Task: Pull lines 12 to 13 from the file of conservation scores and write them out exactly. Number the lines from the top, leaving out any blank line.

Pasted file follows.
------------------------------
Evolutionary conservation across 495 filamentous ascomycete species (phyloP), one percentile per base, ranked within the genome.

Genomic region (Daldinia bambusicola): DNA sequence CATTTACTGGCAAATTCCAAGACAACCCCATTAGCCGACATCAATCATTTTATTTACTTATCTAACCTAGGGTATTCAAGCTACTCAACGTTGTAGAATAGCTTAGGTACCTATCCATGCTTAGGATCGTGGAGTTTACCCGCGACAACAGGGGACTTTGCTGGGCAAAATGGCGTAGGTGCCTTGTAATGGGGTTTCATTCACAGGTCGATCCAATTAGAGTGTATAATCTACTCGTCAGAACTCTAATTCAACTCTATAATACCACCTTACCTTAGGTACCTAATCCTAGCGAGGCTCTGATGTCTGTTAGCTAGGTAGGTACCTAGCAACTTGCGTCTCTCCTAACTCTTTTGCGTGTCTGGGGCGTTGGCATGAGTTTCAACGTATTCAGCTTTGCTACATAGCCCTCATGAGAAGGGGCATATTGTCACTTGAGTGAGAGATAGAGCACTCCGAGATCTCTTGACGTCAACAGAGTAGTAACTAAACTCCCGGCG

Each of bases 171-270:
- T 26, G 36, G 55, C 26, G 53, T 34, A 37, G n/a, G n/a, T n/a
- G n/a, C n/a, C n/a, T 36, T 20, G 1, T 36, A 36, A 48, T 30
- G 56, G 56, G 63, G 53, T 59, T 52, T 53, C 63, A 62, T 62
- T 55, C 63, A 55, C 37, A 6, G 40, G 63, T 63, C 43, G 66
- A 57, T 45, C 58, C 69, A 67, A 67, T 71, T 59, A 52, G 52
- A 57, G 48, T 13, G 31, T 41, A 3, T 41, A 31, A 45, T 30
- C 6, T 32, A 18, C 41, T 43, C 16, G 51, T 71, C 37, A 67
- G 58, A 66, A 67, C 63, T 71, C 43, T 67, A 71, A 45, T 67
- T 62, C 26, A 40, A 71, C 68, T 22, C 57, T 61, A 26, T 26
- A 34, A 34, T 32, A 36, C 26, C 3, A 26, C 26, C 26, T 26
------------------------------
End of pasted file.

- T 62, C 26, A 40, A 71, C 68, T 22, C 57, T 61, A 26, T 26
- A 34, A 34, T 32, A 36, C 26, C 3, A 26, C 26, C 26, T 26